A measure that would have stopped more cities and counties from mandating use of a federal work eligibility program failed to get votes in the Washington state House, despite backing from farmers and immigrant advocacy groups.
Known as E-Verify, the voluntary program has been adopted by 11 cities and counties for government contracts. The program checks a person’s eligibility to work in the country.
A proposed bill in the Washington State House of Representatives, House Bill 2568, would prohibit the state and municipalities from requiring that a private employer use the E-Verify program, unless required by the federal government.
E-Verify is the Employment Eligibility Verification program, a free electronic system provided through a partnership between the Department of Homeland Security and Social Security Administration. E-Verify allows businesses to electronically check the eligibility of their employees to work in the United States.
Like several states, Washington has a number of cities and counties that have mandated the use of E-Verify for certian businesses. These E-Verify-mandated municipalities currently include Centralia, Chehalis, Clark County, Kennewick, Lakewood, Lewis County, Napavine, Pierce County, City of Sumner, Washougal, and Whatcom County. If adopted, HB 2568 will override these policies, and in effect limit E-Verify participation in the state of Washington to a voluntary or federally mandated basis. The bill would prevent state and local governments from requiring employers to use E-Verify as a condition of receiving a contract, applying for or maintaining a business license, or as a penalty for violating licensing or similar laws. California and Illinois currently impose similar E-verify limits at the state level.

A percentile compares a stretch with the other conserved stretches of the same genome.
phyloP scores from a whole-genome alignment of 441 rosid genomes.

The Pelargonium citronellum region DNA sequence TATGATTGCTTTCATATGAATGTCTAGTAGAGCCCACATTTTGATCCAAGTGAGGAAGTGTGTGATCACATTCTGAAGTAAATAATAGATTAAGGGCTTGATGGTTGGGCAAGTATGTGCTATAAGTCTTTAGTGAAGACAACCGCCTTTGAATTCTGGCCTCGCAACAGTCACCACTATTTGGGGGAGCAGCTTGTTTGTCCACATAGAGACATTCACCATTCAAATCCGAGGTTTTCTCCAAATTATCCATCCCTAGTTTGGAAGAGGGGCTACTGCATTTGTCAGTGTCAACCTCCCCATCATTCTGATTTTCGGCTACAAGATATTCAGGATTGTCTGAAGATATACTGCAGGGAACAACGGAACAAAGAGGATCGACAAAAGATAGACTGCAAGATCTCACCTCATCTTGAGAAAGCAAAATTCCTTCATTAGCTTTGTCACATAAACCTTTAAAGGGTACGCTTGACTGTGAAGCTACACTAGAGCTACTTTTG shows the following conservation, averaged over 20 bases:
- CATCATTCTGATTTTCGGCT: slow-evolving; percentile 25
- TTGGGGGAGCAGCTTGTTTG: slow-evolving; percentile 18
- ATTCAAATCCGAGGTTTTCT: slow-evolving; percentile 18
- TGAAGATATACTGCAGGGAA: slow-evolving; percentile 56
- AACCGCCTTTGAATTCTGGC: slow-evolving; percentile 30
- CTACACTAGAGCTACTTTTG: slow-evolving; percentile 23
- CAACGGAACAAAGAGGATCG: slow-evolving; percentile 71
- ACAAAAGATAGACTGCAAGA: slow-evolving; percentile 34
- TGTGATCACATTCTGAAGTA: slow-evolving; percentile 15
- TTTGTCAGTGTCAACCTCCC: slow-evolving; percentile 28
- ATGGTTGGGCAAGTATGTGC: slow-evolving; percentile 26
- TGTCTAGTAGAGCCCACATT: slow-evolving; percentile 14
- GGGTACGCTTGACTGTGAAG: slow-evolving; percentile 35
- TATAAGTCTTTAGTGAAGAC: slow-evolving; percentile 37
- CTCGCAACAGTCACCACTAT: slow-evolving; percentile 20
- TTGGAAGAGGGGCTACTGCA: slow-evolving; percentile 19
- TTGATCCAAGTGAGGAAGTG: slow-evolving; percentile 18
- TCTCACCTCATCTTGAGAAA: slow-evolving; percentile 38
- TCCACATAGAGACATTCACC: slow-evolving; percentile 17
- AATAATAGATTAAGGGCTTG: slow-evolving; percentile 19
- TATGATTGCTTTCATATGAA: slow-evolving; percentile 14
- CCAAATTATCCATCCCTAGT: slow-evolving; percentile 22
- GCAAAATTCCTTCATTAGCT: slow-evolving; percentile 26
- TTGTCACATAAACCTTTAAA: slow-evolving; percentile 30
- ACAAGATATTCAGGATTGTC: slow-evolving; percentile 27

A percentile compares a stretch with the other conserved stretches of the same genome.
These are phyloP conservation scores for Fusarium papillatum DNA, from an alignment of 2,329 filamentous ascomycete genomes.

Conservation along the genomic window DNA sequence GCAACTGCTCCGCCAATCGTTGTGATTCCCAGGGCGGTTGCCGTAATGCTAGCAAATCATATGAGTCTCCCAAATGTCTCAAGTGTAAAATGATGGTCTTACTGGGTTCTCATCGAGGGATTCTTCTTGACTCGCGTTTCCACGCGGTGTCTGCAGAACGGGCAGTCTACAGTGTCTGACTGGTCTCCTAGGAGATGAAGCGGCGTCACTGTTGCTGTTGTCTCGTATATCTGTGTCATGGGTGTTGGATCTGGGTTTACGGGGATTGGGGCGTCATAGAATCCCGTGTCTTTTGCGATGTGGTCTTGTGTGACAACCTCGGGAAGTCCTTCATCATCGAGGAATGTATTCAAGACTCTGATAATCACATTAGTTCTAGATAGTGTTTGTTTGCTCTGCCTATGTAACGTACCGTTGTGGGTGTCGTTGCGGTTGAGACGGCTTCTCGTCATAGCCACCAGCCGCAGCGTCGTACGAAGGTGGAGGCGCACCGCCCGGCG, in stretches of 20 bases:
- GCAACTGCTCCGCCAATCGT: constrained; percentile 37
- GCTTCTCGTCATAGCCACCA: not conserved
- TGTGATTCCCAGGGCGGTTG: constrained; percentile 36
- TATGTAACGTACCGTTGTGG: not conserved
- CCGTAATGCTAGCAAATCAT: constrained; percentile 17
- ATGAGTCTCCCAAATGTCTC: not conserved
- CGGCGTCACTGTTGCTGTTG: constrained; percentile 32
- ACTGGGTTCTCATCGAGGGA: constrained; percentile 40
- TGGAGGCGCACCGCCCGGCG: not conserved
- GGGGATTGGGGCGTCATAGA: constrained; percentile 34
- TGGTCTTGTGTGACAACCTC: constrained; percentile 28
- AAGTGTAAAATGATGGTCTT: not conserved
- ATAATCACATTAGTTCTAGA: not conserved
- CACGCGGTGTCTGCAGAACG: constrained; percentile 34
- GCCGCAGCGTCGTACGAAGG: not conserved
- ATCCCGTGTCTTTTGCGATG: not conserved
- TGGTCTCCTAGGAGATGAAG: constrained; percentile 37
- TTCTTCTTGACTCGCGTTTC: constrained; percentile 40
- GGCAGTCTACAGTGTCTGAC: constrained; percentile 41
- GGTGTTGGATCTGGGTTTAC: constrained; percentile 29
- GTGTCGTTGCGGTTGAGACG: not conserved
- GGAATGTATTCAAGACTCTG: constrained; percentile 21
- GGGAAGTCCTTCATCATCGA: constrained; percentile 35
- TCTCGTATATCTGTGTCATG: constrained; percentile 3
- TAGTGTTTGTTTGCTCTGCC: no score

Disclaimer: The content of this post does not constitute direct legal advice and is designed for informational purposes only. Information provided through this website should never replace the need for involving informed counsel on your employment and immigration issues.